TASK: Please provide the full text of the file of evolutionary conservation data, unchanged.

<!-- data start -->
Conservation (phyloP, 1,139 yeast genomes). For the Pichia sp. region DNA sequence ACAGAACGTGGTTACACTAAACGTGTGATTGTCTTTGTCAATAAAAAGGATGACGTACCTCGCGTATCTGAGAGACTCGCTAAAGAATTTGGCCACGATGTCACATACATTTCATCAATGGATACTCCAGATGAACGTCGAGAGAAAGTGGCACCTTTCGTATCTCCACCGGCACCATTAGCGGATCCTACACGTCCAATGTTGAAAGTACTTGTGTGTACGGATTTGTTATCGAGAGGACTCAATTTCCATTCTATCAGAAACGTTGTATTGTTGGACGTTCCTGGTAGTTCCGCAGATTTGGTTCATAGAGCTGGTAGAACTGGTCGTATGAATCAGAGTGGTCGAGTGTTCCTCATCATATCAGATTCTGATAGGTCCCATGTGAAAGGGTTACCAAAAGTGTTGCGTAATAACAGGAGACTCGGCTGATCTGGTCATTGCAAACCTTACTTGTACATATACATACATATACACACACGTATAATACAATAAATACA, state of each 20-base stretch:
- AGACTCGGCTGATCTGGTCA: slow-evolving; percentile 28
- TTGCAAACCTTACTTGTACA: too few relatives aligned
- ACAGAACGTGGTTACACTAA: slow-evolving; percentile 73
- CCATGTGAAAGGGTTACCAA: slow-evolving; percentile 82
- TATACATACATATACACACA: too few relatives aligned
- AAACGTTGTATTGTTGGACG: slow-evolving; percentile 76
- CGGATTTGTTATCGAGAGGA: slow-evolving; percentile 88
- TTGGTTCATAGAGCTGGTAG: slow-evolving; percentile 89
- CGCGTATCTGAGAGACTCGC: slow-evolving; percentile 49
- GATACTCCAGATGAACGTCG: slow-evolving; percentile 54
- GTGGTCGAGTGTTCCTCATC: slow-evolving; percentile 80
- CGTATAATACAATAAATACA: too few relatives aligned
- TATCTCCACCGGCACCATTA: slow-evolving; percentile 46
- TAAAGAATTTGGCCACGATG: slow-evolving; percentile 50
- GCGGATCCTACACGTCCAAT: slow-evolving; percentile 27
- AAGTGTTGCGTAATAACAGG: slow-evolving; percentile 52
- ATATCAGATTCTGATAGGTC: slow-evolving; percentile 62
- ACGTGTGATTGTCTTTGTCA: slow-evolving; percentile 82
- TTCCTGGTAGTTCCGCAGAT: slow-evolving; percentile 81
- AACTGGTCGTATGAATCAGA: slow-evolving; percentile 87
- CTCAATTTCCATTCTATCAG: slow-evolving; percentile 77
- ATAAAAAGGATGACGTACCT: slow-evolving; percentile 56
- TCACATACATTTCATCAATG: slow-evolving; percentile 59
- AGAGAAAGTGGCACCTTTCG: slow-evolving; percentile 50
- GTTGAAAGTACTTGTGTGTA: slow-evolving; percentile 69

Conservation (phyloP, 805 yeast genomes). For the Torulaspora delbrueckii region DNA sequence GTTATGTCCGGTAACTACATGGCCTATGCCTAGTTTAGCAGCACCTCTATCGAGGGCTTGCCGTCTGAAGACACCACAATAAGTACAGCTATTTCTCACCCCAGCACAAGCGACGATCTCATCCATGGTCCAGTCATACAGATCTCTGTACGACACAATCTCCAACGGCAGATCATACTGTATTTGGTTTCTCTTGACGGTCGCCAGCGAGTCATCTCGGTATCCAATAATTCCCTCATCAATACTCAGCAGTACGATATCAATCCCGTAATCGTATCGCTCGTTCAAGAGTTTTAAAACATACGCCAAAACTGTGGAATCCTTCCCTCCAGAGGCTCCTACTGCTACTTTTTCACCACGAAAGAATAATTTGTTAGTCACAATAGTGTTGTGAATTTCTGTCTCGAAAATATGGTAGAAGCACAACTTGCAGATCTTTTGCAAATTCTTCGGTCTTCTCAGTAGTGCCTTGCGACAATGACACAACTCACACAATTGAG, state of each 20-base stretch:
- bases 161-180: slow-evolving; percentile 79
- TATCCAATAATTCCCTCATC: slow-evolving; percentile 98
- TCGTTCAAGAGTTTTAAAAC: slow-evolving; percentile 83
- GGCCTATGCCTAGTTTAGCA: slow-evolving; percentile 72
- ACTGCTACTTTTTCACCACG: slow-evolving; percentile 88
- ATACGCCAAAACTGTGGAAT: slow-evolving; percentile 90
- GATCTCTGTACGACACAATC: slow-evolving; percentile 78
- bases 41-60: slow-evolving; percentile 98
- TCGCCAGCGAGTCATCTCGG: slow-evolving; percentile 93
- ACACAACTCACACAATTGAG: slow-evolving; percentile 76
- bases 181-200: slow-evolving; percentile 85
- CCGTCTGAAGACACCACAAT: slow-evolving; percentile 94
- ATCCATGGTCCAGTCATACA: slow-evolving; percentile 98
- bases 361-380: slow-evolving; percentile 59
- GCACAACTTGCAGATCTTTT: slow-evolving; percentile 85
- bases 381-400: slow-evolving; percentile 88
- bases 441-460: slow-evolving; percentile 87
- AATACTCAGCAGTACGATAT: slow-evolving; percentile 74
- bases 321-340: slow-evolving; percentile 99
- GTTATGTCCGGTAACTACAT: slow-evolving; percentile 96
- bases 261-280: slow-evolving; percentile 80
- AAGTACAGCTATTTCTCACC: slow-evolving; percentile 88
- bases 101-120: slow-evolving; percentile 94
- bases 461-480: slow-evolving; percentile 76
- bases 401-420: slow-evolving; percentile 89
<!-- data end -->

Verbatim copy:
Conservation (phyloP, 1,139 yeast genomes). For the Pichia sp. region DNA sequence ACAGAACGTGGTTACACTAAACGTGTGATTGTCTTTGTCAATAAAAAGGATGACGTACCTCGCGTATCTGAGAGACTCGCTAAAGAATTTGGCCACGATGTCACATACATTTCATCAATGGATACTCCAGATGAACGTCGAGAGAAAGTGGCACCTTTCGTATCTCCACCGGCACCATTAGCGGATCCTACACGTCCAATGTTGAAAGTACTTGTGTGTACGGATTTGTTATCGAGAGGACTCAATTTCCATTCTATCAGAAACGTTGTATTGTTGGACGTTCCTGGTAGTTCCGCAGATTTGGTTCATAGAGCTGGTAGAACTGGTCGTATGAATCAGAGTGGTCGAGTGTTCCTCATCATATCAGATTCTGATAGGTCCCATGTGAAAGGGTTACCAAAAGTGTTGCGTAATAACAGGAGACTCGGCTGATCTGGTCATTGCAAACCTTACTTGTACATATACATACATATACACACACGTATAATACAATAAATACA, state of each 20-base stretch:
- AGACTCGGCTGATCTGGTCA: slow-evolving; percentile 28
- TTGCAAACCTTACTTGTACA: too few relatives aligned
- ACAGAACGTGGTTACACTAA: slow-evolving; percentile 73
- CCATGTGAAAGGGTTACCAA: slow-evolving; percentile 82
- TATACATACATATACACACA: too few relatives aligned
- AAACGTTGTATTGTTGGACG: slow-evolving; percentile 76
- CGGATTTGTTATCGAGAGGA: slow-evolving; percentile 88
- TTGGTTCATAGAGCTGGTAG: slow-evolving; percentile 89
- CGCGTATCTGAGAGACTCGC: slow-evolving; percentile 49
- GATACTCCAGATGAACGTCG: slow-evolving; percentile 54
- GTGGTCGAGTGTTCCTCATC: slow-evolving; percentile 80
- CGTATAATACAATAAATACA: too few relatives aligned
- TATCTCCACCGGCACCATTA: slow-evolving; percentile 46
- TAAAGAATTTGGCCACGATG: slow-evolving; percentile 50
- GCGGATCCTACACGTCCAAT: slow-evolving; percentile 27
- AAGTGTTGCGTAATAACAGG: slow-evolving; percentile 52
- ATATCAGATTCTGATAGGTC: slow-evolving; percentile 62
- ACGTGTGATTGTCTTTGTCA: slow-evolving; percentile 82
- TTCCTGGTAGTTCCGCAGAT: slow-evolving; percentile 81
- AACTGGTCGTATGAATCAGA: slow-evolving; percentile 87
- CTCAATTTCCATTCTATCAG: slow-evolving; percentile 77
- ATAAAAAGGATGACGTACCT: slow-evolving; percentile 56
- TCACATACATTTCATCAATG: slow-evolving; percentile 59
- AGAGAAAGTGGCACCTTTCG: slow-evolving; percentile 50
- GTTGAAAGTACTTGTGTGTA: slow-evolving; percentile 69

Conservation (phyloP, 805 yeast genomes). For the Torulaspora delbrueckii region DNA sequence GTTATGTCCGGTAACTACATGGCCTATGCCTAGTTTAGCAGCACCTCTATCGAGGGCTTGCCGTCTGAAGACACCACAATAAGTACAGCTATTTCTCACCCCAGCACAAGCGACGATCTCATCCATGGTCCAGTCATACAGATCTCTGTACGACACAATCTCCAACGGCAGATCATACTGTATTTGGTTTCTCTTGACGGTCGCCAGCGAGTCATCTCGGTATCCAATAATTCCCTCATCAATACTCAGCAGTACGATATCAATCCCGTAATCGTATCGCTCGTTCAAGAGTTTTAAAACATACGCCAAAACTGTGGAATCCTTCCCTCCAGAGGCTCCTACTGCTACTTTTTCACCACGAAAGAATAATTTGTTAGTCACAATAGTGTTGTGAATTTCTGTCTCGAAAATATGGTAGAAGCACAACTTGCAGATCTTTTGCAAATTCTTCGGTCTTCTCAGTAGTGCCTTGCGACAATGACACAACTCACACAATTGAG, state of each 20-base stretch:
- bases 161-180: slow-evolving; percentile 79
- TATCCAATAATTCCCTCATC: slow-evolving; percentile 98
- TCGTTCAAGAGTTTTAAAAC: slow-evolving; percentile 83
- GGCCTATGCCTAGTTTAGCA: slow-evolving; percentile 72
- ACTGCTACTTTTTCACCACG: slow-evolving; percentile 88
- ATACGCCAAAACTGTGGAAT: slow-evolving; percentile 90
- GATCTCTGTACGACACAATC: slow-evolving; percentile 78
- bases 41-60: slow-evolving; percentile 98
- TCGCCAGCGAGTCATCTCGG: slow-evolving; percentile 93
- ACACAACTCACACAATTGAG: slow-evolving; percentile 76
- bases 181-200: slow-evolving; percentile 85
- CCGTCTGAAGACACCACAAT: slow-evolving; percentile 94
- ATCCATGGTCCAGTCATACA: slow-evolving; percentile 98
- bases 361-380: slow-evolving; percentile 59
- GCACAACTTGCAGATCTTTT: slow-evolving; percentile 85
- bases 381-400: slow-evolving; percentile 88
- bases 441-460: slow-evolving; percentile 87
- AATACTCAGCAGTACGATAT: slow-evolving; percentile 74
- bases 321-340: slow-evolving; percentile 99
- GTTATGTCCGGTAACTACAT: slow-evolving; percentile 96
- bases 261-280: slow-evolving; percentile 80
- AAGTACAGCTATTTCTCACC: slow-evolving; percentile 88
- bases 101-120: slow-evolving; percentile 94
- bases 461-480: slow-evolving; percentile 76
- bases 401-420: slow-evolving; percentile 89